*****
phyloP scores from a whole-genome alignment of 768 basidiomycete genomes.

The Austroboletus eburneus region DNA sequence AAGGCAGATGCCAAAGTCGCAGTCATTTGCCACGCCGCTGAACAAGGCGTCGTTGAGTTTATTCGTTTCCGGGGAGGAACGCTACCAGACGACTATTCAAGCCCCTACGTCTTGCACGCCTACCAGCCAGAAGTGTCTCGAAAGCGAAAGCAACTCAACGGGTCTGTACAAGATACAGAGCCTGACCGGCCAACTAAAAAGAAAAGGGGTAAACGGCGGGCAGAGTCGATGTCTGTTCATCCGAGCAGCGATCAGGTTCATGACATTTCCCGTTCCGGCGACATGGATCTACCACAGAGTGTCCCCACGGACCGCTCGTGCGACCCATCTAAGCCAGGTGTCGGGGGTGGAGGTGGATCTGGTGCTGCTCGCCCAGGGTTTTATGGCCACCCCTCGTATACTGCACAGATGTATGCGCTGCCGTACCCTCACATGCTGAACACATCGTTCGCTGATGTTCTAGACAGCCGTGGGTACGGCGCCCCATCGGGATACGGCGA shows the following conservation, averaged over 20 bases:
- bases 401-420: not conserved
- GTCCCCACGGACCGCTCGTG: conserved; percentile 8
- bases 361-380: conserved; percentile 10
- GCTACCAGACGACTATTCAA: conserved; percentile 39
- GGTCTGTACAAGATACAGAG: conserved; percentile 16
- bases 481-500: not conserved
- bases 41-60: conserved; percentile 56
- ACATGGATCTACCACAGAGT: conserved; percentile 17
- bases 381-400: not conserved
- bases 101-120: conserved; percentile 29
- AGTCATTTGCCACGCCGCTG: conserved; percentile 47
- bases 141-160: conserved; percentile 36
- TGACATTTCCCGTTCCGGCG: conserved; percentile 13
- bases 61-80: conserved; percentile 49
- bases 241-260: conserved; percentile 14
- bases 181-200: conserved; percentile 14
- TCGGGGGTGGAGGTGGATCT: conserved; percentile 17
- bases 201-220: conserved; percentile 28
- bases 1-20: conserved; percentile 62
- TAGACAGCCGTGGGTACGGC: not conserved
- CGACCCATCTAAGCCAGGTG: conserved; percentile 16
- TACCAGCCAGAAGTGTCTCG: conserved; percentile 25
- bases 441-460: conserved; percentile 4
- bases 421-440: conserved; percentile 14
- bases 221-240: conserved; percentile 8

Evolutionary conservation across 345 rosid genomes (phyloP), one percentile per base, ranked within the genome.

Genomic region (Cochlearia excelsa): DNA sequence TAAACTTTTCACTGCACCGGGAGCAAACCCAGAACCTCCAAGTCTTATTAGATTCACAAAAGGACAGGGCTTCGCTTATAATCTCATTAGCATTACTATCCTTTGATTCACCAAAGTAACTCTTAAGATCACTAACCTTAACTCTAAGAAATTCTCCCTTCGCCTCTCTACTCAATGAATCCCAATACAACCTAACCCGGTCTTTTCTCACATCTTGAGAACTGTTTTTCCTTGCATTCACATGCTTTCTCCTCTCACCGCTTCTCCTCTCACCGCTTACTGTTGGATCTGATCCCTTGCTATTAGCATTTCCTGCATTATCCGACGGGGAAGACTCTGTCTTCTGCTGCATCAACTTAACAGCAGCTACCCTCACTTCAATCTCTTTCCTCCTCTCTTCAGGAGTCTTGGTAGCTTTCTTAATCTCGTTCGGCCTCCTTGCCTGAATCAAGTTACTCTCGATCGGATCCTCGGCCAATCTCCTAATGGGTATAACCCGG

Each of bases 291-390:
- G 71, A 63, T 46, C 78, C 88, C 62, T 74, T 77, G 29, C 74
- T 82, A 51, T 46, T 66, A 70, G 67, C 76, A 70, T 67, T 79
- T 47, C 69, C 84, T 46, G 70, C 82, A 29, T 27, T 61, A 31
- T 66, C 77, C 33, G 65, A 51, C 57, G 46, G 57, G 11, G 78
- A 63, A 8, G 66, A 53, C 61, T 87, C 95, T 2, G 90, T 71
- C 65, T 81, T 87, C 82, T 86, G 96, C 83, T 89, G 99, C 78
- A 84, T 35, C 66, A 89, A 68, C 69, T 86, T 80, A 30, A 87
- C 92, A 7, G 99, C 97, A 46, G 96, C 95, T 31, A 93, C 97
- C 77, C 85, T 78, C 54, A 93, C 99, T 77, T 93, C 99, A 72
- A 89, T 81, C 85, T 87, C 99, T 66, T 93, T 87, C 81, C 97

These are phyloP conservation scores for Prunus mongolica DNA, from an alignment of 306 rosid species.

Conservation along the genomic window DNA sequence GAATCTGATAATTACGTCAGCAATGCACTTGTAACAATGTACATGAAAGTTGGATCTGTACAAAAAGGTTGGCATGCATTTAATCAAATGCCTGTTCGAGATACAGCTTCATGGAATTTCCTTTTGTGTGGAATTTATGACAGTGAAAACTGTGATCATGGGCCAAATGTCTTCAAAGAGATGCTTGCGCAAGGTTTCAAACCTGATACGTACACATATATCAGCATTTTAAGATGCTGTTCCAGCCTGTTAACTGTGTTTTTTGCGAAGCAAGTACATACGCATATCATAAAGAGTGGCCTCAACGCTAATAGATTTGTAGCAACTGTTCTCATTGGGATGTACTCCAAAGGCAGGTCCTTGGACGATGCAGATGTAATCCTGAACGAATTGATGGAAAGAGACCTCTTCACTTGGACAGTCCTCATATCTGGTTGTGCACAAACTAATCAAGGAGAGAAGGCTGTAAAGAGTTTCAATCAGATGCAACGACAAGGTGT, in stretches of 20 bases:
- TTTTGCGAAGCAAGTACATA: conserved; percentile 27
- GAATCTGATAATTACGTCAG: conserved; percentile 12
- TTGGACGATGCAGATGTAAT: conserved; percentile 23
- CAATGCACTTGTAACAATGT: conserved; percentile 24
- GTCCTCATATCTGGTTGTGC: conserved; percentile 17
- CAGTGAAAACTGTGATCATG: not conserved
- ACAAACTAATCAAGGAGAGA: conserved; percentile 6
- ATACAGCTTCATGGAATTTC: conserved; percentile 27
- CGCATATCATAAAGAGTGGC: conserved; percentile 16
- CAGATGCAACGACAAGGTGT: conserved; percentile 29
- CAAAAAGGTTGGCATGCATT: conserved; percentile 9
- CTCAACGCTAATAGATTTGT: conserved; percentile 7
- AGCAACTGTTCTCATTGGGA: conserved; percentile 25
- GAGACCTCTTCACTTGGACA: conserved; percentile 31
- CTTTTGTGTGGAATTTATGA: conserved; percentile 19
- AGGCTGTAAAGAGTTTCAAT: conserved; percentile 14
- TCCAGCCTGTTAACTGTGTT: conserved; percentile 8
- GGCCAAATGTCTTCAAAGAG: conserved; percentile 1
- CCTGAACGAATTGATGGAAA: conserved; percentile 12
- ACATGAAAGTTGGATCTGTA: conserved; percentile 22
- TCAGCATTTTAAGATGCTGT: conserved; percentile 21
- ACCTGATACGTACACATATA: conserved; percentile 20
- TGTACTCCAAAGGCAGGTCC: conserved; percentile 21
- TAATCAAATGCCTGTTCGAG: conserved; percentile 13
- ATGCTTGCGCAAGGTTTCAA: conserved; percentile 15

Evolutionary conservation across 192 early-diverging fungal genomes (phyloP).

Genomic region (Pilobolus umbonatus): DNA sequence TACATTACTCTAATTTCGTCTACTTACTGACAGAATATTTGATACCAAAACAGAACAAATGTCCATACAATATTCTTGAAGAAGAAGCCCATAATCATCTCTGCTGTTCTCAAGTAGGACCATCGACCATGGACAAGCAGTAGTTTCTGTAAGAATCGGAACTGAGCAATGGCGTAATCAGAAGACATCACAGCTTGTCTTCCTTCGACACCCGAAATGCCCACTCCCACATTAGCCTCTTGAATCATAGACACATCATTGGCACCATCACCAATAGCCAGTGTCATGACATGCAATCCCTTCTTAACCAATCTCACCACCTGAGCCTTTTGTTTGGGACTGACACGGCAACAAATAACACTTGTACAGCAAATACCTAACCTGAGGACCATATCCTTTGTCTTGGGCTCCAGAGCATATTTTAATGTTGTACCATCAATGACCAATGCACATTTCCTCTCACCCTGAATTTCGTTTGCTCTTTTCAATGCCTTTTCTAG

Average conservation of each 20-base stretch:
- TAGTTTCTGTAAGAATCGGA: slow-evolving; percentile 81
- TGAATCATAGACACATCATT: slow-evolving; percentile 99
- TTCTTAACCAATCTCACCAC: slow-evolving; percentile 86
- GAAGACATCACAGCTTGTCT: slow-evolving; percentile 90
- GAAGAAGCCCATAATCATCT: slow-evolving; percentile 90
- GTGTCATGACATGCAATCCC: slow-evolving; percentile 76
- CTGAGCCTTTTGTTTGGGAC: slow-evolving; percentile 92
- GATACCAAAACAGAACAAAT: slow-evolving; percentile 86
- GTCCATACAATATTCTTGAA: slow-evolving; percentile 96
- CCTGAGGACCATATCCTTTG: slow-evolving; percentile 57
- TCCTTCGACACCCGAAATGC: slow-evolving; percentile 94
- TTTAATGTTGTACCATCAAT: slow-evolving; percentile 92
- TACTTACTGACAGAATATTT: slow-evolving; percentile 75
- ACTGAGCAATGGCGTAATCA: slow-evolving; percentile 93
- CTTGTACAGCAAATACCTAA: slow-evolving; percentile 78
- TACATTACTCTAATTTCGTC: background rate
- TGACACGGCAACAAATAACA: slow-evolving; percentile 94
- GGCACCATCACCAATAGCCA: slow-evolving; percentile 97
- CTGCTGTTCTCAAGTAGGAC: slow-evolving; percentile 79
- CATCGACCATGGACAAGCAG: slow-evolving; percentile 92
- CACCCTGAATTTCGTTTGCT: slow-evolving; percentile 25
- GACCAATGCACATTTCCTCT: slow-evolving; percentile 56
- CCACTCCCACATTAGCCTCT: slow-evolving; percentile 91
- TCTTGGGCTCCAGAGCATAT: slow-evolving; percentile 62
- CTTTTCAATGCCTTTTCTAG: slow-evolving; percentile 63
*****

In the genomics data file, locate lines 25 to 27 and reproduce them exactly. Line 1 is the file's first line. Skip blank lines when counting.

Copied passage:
- bases 441-460: conserved; percentile 4
- bases 421-440: conserved; percentile 14
- bases 221-240: conserved; percentile 8